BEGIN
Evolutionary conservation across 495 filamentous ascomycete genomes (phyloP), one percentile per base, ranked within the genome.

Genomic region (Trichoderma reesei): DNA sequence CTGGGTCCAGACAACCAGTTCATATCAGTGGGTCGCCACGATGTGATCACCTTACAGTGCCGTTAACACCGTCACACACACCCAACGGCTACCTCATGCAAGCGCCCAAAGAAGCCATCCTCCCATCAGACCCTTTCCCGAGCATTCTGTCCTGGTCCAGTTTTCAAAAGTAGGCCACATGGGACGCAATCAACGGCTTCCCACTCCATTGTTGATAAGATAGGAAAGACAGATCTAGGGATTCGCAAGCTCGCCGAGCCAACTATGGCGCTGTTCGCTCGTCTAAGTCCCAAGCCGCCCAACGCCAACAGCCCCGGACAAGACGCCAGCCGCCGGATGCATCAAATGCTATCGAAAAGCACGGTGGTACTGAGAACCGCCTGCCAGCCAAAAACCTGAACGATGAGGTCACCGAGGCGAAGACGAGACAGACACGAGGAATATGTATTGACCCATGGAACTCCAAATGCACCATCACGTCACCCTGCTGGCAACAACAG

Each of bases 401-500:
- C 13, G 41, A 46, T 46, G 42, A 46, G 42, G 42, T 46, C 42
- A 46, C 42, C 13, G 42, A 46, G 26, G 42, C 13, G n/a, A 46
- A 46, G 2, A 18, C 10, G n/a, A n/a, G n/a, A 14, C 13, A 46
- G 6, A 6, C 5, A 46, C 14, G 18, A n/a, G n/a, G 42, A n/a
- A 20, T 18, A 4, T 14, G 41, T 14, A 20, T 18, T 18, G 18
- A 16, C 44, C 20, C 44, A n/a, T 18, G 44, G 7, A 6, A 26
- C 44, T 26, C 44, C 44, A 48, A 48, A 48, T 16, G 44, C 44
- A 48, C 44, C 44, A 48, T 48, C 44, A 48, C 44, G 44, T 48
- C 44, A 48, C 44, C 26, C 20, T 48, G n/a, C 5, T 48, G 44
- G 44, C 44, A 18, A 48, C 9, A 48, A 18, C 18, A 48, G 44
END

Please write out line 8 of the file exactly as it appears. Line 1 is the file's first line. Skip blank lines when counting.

- A 20, T 18, A 4, T 14, G 41, T 14, A 20, T 18, T 18, G 18